Here is a great video of the Bergkelder Vinoteque!
Monthly Archives: September 2011
A common ritual in both wine tasting and fine dining is to cleanse the palate. The theory is that it is easier to appreciate all the complex and varied flavours you are sampling if you clear one taste from your senses before attempting the next.
- Begin with the lighter offerings and work your way up to the heavier, headier choices.
- Eat white bread or crackers and sip unflavoured water between sips.
- Pause between tasting each wine or beer to allow your palate time to “breathe.” Clearing your mouth of one taste allows you to better appreciate the next one.
- Wait to have a meal until after the tasting. While wine and beer are wonderful together, any foods you eat with them affect their taste.
- Skip mints, gum or candy until after the tasting.
Drinking alcohol every day cuts the risk of heart disease in men by more than a third, a major study suggests.
Female drinkers did not benefit to the same extent, the study in Heart found.
Experts are critical, warning heavy drinking can increase the risk of other diseases, with alcohol responsible for 1.8 million deaths globally per year.
The study was conducted in Spain, a country with relatively high rates of alcohol consumption and low rates of coronary heart disease.
The research involved men and women aged between 29 and 69, who were asked to document their lifetime drinking habits and followed for 10 years.
Crucially the research team claim to have eliminated the “sick abstainers” risk by differentiating between those who had never drunk and those whom ill-health had forced to quit. This has been used in the past to explain fewer heart-related deaths among drinkers on the basis that those who are unhealthy to start with are less likely to drink.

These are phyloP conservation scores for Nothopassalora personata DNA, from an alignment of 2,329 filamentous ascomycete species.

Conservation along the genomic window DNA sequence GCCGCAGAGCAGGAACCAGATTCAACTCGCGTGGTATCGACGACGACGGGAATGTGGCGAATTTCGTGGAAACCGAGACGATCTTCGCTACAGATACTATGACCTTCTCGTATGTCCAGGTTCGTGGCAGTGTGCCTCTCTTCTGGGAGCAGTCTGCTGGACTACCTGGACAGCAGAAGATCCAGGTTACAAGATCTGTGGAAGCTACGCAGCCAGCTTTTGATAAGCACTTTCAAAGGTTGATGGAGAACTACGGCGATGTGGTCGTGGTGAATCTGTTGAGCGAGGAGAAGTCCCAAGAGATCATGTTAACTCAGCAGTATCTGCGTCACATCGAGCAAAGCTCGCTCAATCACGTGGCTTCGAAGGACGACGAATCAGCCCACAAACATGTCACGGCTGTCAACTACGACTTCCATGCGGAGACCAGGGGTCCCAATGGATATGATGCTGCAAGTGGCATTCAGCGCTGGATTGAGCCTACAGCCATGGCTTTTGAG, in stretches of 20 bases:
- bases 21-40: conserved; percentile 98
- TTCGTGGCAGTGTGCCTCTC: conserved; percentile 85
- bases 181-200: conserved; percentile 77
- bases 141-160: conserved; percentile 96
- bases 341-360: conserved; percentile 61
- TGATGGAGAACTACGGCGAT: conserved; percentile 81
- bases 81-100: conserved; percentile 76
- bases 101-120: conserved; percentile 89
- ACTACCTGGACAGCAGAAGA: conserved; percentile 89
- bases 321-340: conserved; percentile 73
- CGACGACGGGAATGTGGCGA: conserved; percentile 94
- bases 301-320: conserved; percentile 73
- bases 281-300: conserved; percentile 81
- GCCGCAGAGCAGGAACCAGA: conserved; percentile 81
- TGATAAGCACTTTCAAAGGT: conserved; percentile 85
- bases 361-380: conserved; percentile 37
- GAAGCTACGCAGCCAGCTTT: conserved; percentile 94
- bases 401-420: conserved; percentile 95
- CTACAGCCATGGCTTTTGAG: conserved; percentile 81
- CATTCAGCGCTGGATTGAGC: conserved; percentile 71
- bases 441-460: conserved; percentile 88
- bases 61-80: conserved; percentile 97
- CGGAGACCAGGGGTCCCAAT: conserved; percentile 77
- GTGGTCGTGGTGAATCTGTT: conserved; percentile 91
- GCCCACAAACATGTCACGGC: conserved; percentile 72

The researchers from centres across Spain placed the participants into six categories – from never having drunk to drinking more than 90g of alcohol each day. This would be the equivalent of consuming about eight bottles of wine a week, or 28 pints of lager.
For those drinking little – less than a shot of vodka a day for instance – the risk was reduced by 35%. And for those who drank anything from three shots to more than 11 shots each day, the risk worked out an average of 50% less.
The same benefits were not seen in women, who suffer fewer heart problems than men to start with. Researchers speculated this difference could be down to the fact that women process alcohol differently, and that female hormones protect against the disease in younger age groups.
The type of alcohol drunk did not seem to make a difference, but protection was greater for those drinking moderate to high amounts of varied drinks.
The exact mechanisms are as yet unclear, but it is known that alcohol helps to raise high-density lipoproteins, sometimes known as good cholesterol, which helps stop so-called bad cholesterol from building up in the arteries.
Read more on the BBC website.
That was long before insulated walls, fitted carpets, double glazing and central heating. The living rooms of modern houses are often maintained at around 23 degrees, which in wine terms is just a little too hot.
Ideally most red wine should be served at a temperature between 15 and 19 degrees. If served too warm, reds can taste very “soupy” and lack in taste and aroma and South African room temperature, especially in the summer, can be much higher than 19 degrees.
So sometimes it can be a good idea to pop the bottle in the fridge for 10 minutes just before serving it.
In a recent MBA study Christine von Arnin found that consumers put different emphasis and importance on wine awards when they purchase wine for different reasons. When consumers buy wine for self consuming or for a party less emphasis are put on wine awards. But when consumers buy wines for a gift, wine awards do effect the purchase decision.
The study also found that in general South African wine consumers put more emphasis on cues like Variety, Vintage, Producer, Region than on wine awards. This implies that awards have a lesser effect on the purchase decision than originally expected.
Read full report on the finding of the study visit usb.ac.za